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Secrets To Growing A Successful Tech Start-Up

28/09/2016 16:16 | Updated 03 October 2016

Sam Bruce formed Much Better Adventures as a tech start-up, and is now working in the heart of London's tech community. Here is his advice on getting your idea off the ground.

What pitfalls do early-stage startups need to be aware of within in the travel & hospitality industry?

The pitfalls are by and large the same as in any industry; have a clear mission and solve an actual problem in a unique way without forgetting about the whole 'how it makes money' bit.

In travel in particular, I've seen an awful lot of startups come and go, usually down to overzealous entrepreneurs biting off more than they should and not differentiating themselves enough from existing solutions. Having done the same thing ourselves, the trick is to achieve product-market-fit, doing one thing very well, to give yourself a blueprint to then move on to the next phase.

The online travel space is fairly competitive and I think it's fair to say you have to work hard to get noticed in the noise. That is not to say that opportunities are not there - they definitely are - there are just countless generic booking sites and apps, online directories, aggregators and their imitators.

The trick to standing out from the crowd online in travel, is to be the best damn place for one piece of the enormous puzzle. Focus on the segment you know best or have some serious competitive advantage within. We didn't see sales take off until we switched off 95% of our site and focused on just one vertical. We then raised off the back of our success with it, on the basis that we could then do it in other verticals too.

What ecosystem needs to be put in place to support early stage startups?

Luckily, the ecosystem for startups gets better every year. The growth in support functions in London especially has been exponential, and I'm confident it will continue to despite Brexit.

There's a startup event every day in London, you can quite literally eat for free if you don't mind a diet of canapes and Carlsberg. The challenge is knowing which events and programmes are worthwhile - sadly there are a good number that are fruitless.

It is possible to make it on your own, but with 90% of startups failing inside three years, a helping hand from the right people can make the difference between surviving and scaling ten times faster. We've learnt this first hand having started the business in a dusty old chalet in the French Alps before moving ourselves to London solely for the support available here for our next phase of growth, joining the Travel Tech Lab and Seedcamp programmes.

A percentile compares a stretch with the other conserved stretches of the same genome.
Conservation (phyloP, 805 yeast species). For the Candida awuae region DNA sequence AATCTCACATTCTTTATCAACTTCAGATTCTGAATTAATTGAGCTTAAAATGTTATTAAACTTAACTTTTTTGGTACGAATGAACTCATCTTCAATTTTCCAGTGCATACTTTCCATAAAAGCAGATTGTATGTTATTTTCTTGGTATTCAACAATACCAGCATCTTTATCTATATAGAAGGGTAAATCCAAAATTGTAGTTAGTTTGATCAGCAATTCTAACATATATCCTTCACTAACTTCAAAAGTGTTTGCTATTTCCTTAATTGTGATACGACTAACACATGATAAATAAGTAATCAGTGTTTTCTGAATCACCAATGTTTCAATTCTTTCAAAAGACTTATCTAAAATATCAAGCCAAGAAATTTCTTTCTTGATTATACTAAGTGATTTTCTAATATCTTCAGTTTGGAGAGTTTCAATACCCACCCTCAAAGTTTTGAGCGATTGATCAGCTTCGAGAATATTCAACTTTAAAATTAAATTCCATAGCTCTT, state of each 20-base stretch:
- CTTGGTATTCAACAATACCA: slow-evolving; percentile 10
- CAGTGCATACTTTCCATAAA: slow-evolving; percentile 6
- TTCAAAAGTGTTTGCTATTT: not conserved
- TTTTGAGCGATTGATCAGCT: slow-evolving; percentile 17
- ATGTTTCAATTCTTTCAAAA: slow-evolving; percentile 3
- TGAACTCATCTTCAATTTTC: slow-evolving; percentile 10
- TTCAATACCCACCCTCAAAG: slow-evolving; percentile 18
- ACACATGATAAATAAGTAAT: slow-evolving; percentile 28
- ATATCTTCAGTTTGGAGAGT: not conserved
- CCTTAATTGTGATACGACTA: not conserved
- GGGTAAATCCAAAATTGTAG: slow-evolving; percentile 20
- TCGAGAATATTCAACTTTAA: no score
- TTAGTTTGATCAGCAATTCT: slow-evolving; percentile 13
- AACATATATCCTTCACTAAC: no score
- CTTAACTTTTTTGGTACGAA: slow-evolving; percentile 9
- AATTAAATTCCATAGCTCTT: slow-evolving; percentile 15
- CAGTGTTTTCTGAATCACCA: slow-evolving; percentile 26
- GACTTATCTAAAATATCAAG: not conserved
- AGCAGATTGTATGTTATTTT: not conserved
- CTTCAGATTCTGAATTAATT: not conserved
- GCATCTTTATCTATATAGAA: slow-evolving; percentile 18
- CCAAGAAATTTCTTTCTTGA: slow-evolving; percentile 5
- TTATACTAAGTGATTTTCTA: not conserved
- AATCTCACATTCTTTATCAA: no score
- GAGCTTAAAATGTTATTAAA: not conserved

Seedcamp's model has worked well for us so far, giving us access to what we need to succeed. The cash investment aside, the true value comes from feedback and introductions on-demand to a global network of experts, mentors and investors as well as our fellow founders who share their good and bad experiences openly.

When we first joined, Alex and I, along with the other founders from our cohort were taken out of our day-to-day firefighting for an intense week-long boot camp. At the time it felt like a lot of time to take off but it was one of the best things we could have done. The insights and reassurance we received that week and since has had a lot to do with where we've taken the business today.

What is the role and value of accelerator programmes within that ecosystem?

There is a growing variety of great accelerators available to entrepreneurs nowadays, for founders at all different stages and in specific verticals, like Fintech, Healthtech or indeed travel tech, with new ones being added to the ecosystem all the time.

Having played mentor at travel tech accelerators in Lisbon and London I can definitely see the value in vertical specific accelerators if they are run well, with the right intentions. I'd like to see more industry-focused accelerators in the UK, with meaningful prizes and ongoing support in place for all those that took part and carried on with their idea.